Dear Members of the Yale School of Public Health Community,
We write to share plans for the Yale School of Public Health (YSPH), based on your input over the past several months through listening sessions, meetings, and written correspondence. Our experiences with the pandemic and other public health crises, both past and present, make one thing clear: the world has a need for leaders educated in public health principles and practice, especially the interventions made possible through transformative research in the field.
Yale University will respond to this global need by transitioning YSPH into a self-supporting, independent school and pledge $150 million of endowment toward YSPH’s teaching, research, and practice. The university is committed to building on the school’s historic strengths and ensuring its future excellence. For over 100 years, YSPH has advanced the field of public health—driving innovations like the rapid development of saliva-based COVID-19 testing; ground-breaking research on health equity; and insights into infectious diseases like Ebola, HIV/AIDS, and tick-borne illnesses. Today, the school offers fifteen different joint degree programs with other fields of study. The changes ahead will support YSPH’s contributions worldwide.
The next dean will lead YSPH’s transition and ultimately will have autonomous responsibility for the school’s budget. The dean of YSPH is appointed by the president, and we will launch a search in the coming week. Melinda Irwin, associate dean of research and Susan Dwight Bliss Professor of Epidemiology (Chronic Diseases), will serve as the chair of the search advisory committee. The search firm Isaacson Miller will assist the committee with its work. We will be writing to the YSPH community separately about the composition of the committee and how the school’s faculty, staff, students, and alumni can provide input. We would like to take this opportunity to thank Dean Sten Vermund for his contributions to the excellence of the school and for building a strong foundation for his successor.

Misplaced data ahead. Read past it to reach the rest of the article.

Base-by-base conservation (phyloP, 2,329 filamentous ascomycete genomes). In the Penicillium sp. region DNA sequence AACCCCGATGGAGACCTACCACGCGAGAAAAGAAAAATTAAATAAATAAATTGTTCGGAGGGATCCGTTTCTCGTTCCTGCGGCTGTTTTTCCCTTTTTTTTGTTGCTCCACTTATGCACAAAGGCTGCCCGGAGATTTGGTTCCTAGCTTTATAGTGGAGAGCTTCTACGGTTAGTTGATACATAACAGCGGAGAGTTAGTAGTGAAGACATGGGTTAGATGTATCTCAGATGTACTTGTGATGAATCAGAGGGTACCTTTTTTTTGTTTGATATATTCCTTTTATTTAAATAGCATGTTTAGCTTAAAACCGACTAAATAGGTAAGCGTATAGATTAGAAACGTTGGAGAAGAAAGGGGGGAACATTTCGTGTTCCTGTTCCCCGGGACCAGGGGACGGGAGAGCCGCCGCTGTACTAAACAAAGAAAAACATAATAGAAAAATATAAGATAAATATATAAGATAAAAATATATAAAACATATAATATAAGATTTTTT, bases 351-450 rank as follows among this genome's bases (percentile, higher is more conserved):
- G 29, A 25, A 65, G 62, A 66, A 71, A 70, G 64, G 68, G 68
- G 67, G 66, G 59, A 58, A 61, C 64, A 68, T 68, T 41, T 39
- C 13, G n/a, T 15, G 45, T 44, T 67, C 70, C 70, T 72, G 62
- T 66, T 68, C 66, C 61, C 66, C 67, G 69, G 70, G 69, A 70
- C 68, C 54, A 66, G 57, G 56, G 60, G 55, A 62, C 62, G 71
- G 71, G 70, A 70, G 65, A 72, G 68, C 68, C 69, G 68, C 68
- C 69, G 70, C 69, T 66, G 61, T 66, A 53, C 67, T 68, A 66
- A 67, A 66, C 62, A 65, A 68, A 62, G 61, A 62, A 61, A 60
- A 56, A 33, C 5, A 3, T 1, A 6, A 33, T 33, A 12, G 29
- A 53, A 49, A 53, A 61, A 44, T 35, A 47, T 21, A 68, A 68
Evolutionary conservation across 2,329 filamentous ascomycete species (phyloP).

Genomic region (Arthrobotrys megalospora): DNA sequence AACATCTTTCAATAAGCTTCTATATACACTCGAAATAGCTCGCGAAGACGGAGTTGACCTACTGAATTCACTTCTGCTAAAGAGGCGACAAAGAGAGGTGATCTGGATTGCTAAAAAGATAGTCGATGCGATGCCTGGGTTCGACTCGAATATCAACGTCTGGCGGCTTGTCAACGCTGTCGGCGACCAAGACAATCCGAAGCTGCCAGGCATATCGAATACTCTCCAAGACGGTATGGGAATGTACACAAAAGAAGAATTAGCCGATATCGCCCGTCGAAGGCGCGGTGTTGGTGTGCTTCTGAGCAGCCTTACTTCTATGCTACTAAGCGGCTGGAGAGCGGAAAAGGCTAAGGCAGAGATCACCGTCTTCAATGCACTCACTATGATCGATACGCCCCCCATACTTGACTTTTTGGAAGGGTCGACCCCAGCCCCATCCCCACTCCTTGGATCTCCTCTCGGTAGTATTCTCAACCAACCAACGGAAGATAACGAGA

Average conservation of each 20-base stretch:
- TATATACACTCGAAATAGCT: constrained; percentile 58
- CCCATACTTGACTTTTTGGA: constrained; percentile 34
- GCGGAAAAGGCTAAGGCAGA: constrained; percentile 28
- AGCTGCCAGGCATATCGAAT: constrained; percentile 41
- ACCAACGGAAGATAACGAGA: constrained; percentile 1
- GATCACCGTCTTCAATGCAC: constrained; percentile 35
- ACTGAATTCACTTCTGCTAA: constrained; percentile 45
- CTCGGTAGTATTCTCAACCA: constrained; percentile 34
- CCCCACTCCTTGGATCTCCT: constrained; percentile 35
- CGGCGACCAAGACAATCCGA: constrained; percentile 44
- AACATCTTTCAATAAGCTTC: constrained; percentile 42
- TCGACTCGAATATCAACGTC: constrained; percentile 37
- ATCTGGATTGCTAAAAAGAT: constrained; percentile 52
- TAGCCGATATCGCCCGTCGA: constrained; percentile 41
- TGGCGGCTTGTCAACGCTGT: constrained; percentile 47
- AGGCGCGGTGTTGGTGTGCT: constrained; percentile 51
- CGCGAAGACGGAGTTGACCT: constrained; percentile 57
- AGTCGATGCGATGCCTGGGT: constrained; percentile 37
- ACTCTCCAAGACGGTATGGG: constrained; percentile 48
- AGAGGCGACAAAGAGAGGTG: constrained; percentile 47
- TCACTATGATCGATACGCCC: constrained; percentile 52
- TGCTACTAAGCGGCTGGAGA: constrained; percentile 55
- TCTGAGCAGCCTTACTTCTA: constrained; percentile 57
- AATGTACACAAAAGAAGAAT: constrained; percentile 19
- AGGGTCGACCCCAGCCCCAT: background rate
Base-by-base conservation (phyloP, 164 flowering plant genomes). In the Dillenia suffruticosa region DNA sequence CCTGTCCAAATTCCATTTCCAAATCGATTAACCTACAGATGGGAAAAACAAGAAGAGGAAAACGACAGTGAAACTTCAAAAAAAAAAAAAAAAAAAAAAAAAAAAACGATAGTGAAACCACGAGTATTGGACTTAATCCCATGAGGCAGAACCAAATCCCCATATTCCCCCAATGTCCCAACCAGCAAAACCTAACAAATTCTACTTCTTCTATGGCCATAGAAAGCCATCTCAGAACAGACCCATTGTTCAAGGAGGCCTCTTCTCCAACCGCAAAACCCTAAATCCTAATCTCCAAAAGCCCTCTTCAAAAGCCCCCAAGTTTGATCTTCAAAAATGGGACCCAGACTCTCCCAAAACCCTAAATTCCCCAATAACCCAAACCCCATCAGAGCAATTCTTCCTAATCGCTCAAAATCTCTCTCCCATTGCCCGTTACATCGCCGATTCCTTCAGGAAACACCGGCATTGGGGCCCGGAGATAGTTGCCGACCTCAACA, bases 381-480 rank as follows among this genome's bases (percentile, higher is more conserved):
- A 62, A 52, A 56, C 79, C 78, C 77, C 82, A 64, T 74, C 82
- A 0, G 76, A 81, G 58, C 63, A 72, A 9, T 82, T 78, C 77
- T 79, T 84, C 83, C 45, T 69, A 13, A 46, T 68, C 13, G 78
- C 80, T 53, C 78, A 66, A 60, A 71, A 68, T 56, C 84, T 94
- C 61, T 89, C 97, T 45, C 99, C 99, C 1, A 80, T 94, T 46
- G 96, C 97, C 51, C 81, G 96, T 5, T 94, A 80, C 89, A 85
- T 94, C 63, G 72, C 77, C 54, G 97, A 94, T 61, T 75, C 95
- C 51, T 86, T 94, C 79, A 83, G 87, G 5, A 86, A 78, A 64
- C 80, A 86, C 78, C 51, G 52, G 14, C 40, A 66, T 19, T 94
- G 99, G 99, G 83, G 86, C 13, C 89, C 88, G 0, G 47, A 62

Through a combination of increased endowment support and school-specific fundraising, and with the full cooperation of the Yale School of Medicine (YSM), the next dean will organize YSPH as a free-standing professional school rather than as a department within YSM. Upon the arrival of the new dean, Yale will provide a one-time $100 million contribution to YSPH’s endowment to solidify its financial footing and eliminate the subsidy that it currently receives from YSM. Yale will also pledge $50 million of endowment funds as a match to endowment funds raised by YSPH over the next five years. We will soon share this news with the Yale community along with information about matching funds for YSM and the Yale School of Nursing as part of our investment in educating the next generation of health care professionals.
In addition to hearing the community’s suggestions for the school’s organization, we learned how important improved space is to YSPH faculty, students, and staff. Currently, YSPH is located in multiple buildings across New Haven. We will work with the next YSPH dean to identify opportunities to improve the school’s facilities in order to meet current and future teaching, research, and practice needs.
We have experienced a historic crisis that underscores the necessity of public health to the well-being of communities in this country and around the world. We also know that other public health threats require immediate attention, including those resulting from climate change, food insecurity, water scarcity, health inequities, and growth in infectious and non-communicable diseases. Yale is proud to support the YSPH community as it addresses these pressing health challenges and improves local and global health for all.
With warmest regards,
Chris Argyris Professor of Psychology
Henry Ford II Professor of Molecular Biophysics and Biochemistry
Nancy J. Brown
Jean and David W. Wallace Dean of the Yale School of Medicine
C.N.H. Long Professor of Internal Medicine